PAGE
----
1996: Janus Friis joins the Danish telecoms operator Tele2, where he soon forms a close working relationship with Niklas Zennstrom, an established manager ten years his senior. Soon to tag themselves "disruptive internet entrepreneurs", while still at Tele2, they launch the European internet service provider get2net and the everyday.com portal.
2001: Zennstrom and Friis kick off the second generation of peer-to-peer file sharing sites with Kazaa. It uses peer-to-peer protocols that, they hope, will render it immune from prosecution - but it is soon facing lawsuits. They sell Kazaa to an Australian company incorporated in Vanuatu.
2003: The dynamic duo moves on to launch Skype, an internet telephony service. This is not a new idea - existing services include SIP and IAX - but Skype is the first to use the peer-to-peer approach pioneered on Kazaa. It takes just over a year to acquire its first million users. By the end of 2005, it has more than four million users.
2005: The online auction company eBay buys Skype for $2.6 billion, with Zennstrom and Friis agreeing to stay on in management roles. Internet telephony is a burgeoning business - and eBay says its acquisition is a response to the growing presence of Google, Microsoft, AOL and Yahoo! in this sector.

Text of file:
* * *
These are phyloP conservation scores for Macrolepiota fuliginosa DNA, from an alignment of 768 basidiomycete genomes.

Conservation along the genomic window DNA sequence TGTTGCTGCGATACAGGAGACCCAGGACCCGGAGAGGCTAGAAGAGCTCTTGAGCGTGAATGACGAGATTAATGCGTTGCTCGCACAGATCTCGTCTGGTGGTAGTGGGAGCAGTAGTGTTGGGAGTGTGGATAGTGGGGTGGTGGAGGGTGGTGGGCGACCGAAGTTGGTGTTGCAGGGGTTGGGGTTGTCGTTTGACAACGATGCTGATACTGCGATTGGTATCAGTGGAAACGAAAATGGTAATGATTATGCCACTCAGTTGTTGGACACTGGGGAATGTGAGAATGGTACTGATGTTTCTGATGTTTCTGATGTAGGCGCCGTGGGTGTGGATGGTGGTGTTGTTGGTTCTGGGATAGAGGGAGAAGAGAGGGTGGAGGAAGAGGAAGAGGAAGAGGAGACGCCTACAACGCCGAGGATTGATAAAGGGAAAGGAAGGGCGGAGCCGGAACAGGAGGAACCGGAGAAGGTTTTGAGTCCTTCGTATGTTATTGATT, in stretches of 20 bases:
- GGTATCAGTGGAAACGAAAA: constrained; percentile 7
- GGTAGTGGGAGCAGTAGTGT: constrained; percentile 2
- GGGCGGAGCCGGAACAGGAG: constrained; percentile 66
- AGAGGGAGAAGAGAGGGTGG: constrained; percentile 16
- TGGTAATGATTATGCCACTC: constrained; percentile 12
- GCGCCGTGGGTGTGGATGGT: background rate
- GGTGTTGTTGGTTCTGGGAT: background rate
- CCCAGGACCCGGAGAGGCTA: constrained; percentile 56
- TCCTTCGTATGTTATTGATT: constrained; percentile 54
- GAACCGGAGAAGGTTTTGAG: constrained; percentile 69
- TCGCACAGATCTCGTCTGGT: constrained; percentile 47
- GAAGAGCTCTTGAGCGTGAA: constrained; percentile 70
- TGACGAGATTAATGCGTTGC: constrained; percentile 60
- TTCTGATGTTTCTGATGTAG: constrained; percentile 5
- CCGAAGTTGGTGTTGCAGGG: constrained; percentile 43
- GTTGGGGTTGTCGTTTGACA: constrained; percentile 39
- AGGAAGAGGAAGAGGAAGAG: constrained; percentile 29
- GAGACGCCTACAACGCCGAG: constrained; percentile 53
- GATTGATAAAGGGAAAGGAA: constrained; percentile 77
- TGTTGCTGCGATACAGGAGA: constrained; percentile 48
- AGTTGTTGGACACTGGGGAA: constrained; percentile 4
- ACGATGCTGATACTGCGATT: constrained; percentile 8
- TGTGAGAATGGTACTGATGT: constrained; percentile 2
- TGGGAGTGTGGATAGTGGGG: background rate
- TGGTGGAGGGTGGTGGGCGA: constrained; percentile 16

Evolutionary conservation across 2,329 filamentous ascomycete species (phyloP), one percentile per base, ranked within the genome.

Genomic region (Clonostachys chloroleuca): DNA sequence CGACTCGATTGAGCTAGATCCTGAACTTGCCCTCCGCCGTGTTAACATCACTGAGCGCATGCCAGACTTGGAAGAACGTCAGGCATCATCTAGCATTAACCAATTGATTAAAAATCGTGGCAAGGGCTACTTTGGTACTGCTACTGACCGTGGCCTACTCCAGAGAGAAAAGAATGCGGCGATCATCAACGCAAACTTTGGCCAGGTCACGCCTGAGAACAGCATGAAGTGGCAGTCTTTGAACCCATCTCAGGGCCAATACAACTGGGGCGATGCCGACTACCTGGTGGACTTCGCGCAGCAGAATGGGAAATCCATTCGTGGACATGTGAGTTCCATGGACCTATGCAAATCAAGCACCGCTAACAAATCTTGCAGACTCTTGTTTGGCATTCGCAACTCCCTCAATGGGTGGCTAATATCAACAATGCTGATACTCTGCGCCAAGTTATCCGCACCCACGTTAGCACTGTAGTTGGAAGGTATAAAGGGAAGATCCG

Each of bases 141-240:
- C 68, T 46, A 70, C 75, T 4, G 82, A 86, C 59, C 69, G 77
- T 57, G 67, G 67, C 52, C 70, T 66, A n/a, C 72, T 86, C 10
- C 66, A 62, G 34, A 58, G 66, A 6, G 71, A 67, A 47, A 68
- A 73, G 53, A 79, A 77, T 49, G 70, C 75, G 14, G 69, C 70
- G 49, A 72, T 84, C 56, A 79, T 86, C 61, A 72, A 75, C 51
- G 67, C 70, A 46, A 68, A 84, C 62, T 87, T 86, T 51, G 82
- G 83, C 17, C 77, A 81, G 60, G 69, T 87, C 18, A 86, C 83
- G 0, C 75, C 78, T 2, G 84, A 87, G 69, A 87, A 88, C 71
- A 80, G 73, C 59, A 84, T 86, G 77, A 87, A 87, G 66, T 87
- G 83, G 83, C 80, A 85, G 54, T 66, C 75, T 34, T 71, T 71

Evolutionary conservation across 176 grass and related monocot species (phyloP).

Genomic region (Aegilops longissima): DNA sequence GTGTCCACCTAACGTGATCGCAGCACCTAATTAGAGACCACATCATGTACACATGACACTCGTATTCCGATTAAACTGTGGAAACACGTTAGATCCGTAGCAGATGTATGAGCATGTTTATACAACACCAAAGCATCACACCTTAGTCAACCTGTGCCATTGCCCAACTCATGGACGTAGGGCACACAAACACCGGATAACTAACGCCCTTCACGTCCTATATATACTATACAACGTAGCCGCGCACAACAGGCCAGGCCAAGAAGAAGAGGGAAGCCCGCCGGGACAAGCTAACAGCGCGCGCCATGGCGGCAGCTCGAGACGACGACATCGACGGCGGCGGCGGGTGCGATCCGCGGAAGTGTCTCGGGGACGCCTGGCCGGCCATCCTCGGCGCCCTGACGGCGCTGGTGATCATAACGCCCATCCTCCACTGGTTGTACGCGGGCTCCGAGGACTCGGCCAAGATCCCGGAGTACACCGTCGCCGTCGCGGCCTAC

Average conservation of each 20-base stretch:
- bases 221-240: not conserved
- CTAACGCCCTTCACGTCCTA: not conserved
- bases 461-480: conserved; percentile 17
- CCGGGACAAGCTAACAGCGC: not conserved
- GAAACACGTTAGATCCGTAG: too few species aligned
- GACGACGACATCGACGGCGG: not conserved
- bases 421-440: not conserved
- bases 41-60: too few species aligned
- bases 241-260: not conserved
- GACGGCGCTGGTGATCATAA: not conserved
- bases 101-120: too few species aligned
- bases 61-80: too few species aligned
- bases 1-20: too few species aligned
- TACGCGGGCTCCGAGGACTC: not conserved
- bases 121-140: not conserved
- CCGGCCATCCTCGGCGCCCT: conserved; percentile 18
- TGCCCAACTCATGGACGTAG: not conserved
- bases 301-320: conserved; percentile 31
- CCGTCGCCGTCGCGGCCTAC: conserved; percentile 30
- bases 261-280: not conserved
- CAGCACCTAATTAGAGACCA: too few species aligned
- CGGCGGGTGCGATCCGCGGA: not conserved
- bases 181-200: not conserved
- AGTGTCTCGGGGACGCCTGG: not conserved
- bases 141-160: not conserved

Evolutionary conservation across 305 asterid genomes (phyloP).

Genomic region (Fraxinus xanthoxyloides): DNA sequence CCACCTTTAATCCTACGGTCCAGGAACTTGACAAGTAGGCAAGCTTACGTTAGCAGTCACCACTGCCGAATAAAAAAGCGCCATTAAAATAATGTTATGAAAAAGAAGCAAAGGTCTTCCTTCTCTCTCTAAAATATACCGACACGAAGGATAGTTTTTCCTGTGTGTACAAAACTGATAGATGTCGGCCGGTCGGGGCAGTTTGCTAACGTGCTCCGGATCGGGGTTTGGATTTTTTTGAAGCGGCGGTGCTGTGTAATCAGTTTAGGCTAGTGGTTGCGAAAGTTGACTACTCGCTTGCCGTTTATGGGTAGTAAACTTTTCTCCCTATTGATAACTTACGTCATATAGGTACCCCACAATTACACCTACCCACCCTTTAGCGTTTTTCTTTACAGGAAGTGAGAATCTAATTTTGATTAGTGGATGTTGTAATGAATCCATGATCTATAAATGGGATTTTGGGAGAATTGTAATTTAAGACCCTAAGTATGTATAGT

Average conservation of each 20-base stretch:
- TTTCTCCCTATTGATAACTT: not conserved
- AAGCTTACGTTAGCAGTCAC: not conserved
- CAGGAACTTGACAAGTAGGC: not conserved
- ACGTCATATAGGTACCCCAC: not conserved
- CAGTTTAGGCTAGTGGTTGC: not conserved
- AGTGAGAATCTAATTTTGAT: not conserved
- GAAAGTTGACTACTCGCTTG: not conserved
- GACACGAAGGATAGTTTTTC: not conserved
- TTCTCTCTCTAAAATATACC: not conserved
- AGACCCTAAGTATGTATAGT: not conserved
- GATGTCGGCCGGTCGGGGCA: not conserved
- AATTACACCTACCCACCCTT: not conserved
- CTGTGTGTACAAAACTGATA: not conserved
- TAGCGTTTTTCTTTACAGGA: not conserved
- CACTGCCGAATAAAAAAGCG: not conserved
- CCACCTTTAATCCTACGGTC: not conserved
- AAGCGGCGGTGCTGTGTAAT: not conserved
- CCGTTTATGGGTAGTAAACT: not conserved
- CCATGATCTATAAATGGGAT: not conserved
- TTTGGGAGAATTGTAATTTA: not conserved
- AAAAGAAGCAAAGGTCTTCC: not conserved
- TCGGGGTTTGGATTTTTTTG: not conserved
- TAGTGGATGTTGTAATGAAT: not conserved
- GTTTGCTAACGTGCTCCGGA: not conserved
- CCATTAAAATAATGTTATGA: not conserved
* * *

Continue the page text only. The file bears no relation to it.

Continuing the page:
2007: Zennstrom and Friis, who have been testing an online TV service for months, decide it's time to launch. The service, which they claim will be the first global TV distribution platform, is to be called Joost. It will offer a full-screen TV service combined with community-based content.
Fast forward ...
2010: With Joost having survived wave after wave of legal threats from programme-makers, angry that their copyright is being violated, Microsoft moves to acquire the brand, now a highly successful Vanuatu-based operation. Bill Gates now nominates Zennstrom and Friis as joint successors at the helm of the world's dominant media owner and software supplier.